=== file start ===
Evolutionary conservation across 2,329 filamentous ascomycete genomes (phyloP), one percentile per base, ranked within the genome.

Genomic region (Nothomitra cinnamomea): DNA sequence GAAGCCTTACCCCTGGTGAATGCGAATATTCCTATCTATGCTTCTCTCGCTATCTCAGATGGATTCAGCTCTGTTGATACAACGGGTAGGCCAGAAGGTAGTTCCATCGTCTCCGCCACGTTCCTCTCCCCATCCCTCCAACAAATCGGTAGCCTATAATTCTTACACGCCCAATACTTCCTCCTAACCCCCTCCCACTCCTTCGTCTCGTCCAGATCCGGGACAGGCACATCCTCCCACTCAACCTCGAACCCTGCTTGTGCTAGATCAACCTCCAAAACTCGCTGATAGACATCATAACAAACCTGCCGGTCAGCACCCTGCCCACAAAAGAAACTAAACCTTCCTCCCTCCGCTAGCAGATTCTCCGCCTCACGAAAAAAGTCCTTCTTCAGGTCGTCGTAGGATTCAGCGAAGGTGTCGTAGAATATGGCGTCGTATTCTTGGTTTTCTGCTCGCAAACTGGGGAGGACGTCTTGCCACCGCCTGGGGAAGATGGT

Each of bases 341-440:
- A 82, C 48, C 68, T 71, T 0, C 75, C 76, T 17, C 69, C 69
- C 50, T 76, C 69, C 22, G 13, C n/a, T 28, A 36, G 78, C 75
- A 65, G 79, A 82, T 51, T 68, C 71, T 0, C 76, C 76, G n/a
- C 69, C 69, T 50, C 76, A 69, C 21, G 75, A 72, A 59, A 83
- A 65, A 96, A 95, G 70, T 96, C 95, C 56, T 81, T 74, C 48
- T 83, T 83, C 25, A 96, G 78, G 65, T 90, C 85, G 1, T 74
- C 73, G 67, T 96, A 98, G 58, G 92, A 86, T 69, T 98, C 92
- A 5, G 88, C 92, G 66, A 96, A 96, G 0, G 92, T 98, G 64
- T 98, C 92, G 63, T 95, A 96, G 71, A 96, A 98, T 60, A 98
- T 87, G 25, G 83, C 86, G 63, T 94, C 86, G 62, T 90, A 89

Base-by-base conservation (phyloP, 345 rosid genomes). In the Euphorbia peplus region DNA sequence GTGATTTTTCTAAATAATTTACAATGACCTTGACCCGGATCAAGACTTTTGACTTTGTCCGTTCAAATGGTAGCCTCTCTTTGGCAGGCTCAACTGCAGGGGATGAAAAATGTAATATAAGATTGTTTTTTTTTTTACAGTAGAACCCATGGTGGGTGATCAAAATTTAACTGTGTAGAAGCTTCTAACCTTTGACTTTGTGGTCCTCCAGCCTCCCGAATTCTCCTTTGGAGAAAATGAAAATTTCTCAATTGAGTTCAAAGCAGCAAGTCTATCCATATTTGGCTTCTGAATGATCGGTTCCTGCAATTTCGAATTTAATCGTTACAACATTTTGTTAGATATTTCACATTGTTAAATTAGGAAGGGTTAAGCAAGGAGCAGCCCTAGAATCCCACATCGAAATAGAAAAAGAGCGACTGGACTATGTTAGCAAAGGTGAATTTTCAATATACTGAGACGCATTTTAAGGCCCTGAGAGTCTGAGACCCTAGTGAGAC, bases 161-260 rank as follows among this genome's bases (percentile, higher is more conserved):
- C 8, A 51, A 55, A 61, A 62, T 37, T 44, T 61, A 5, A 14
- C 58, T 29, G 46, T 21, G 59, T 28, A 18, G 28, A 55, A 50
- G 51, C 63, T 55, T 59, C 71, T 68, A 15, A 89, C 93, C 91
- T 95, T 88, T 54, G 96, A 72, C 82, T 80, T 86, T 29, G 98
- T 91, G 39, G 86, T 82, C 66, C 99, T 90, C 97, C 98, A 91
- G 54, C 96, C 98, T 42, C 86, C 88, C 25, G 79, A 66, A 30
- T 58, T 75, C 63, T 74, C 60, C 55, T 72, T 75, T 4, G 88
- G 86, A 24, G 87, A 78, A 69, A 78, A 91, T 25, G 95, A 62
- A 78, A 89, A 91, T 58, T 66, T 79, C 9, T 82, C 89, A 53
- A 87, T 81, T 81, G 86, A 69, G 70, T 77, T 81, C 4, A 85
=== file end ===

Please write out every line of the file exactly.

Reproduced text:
Evolutionary conservation across 2,329 filamentous ascomycete genomes (phyloP), one percentile per base, ranked within the genome.

Genomic region (Nothomitra cinnamomea): DNA sequence GAAGCCTTACCCCTGGTGAATGCGAATATTCCTATCTATGCTTCTCTCGCTATCTCAGATGGATTCAGCTCTGTTGATACAACGGGTAGGCCAGAAGGTAGTTCCATCGTCTCCGCCACGTTCCTCTCCCCATCCCTCCAACAAATCGGTAGCCTATAATTCTTACACGCCCAATACTTCCTCCTAACCCCCTCCCACTCCTTCGTCTCGTCCAGATCCGGGACAGGCACATCCTCCCACTCAACCTCGAACCCTGCTTGTGCTAGATCAACCTCCAAAACTCGCTGATAGACATCATAACAAACCTGCCGGTCAGCACCCTGCCCACAAAAGAAACTAAACCTTCCTCCCTCCGCTAGCAGATTCTCCGCCTCACGAAAAAAGTCCTTCTTCAGGTCGTCGTAGGATTCAGCGAAGGTGTCGTAGAATATGGCGTCGTATTCTTGGTTTTCTGCTCGCAAACTGGGGAGGACGTCTTGCCACCGCCTGGGGAAGATGGT

Each of bases 341-440:
- A 82, C 48, C 68, T 71, T 0, C 75, C 76, T 17, C 69, C 69
- C 50, T 76, C 69, C 22, G 13, C n/a, T 28, A 36, G 78, C 75
- A 65, G 79, A 82, T 51, T 68, C 71, T 0, C 76, C 76, G n/a
- C 69, C 69, T 50, C 76, A 69, C 21, G 75, A 72, A 59, A 83
- A 65, A 96, A 95, G 70, T 96, C 95, C 56, T 81, T 74, C 48
- T 83, T 83, C 25, A 96, G 78, G 65, T 90, C 85, G 1, T 74
- C 73, G 67, T 96, A 98, G 58, G 92, A 86, T 69, T 98, C 92
- A 5, G 88, C 92, G 66, A 96, A 96, G 0, G 92, T 98, G 64
- T 98, C 92, G 63, T 95, A 96, G 71, A 96, A 98, T 60, A 98
- T 87, G 25, G 83, C 86, G 63, T 94, C 86, G 62, T 90, A 89

Base-by-base conservation (phyloP, 345 rosid genomes). In the Euphorbia peplus region DNA sequence GTGATTTTTCTAAATAATTTACAATGACCTTGACCCGGATCAAGACTTTTGACTTTGTCCGTTCAAATGGTAGCCTCTCTTTGGCAGGCTCAACTGCAGGGGATGAAAAATGTAATATAAGATTGTTTTTTTTTTTACAGTAGAACCCATGGTGGGTGATCAAAATTTAACTGTGTAGAAGCTTCTAACCTTTGACTTTGTGGTCCTCCAGCCTCCCGAATTCTCCTTTGGAGAAAATGAAAATTTCTCAATTGAGTTCAAAGCAGCAAGTCTATCCATATTTGGCTTCTGAATGATCGGTTCCTGCAATTTCGAATTTAATCGTTACAACATTTTGTTAGATATTTCACATTGTTAAATTAGGAAGGGTTAAGCAAGGAGCAGCCCTAGAATCCCACATCGAAATAGAAAAAGAGCGACTGGACTATGTTAGCAAAGGTGAATTTTCAATATACTGAGACGCATTTTAAGGCCCTGAGAGTCTGAGACCCTAGTGAGAC, bases 161-260 rank as follows among this genome's bases (percentile, higher is more conserved):
- C 8, A 51, A 55, A 61, A 62, T 37, T 44, T 61, A 5, A 14
- C 58, T 29, G 46, T 21, G 59, T 28, A 18, G 28, A 55, A 50
- G 51, C 63, T 55, T 59, C 71, T 68, A 15, A 89, C 93, C 91
- T 95, T 88, T 54, G 96, A 72, C 82, T 80, T 86, T 29, G 98
- T 91, G 39, G 86, T 82, C 66, C 99, T 90, C 97, C 98, A 91
- G 54, C 96, C 98, T 42, C 86, C 88, C 25, G 79, A 66, A 30
- T 58, T 75, C 63, T 74, C 60, C 55, T 72, T 75, T 4, G 88
- G 86, A 24, G 87, A 78, A 69, A 78, A 91, T 25, G 95, A 62
- A 78, A 89, A 91, T 58, T 66, T 79, C 9, T 82, C 89, A 53
- A 87, T 81, T 81, G 86, A 69, G 70, T 77, T 81, C 4, A 85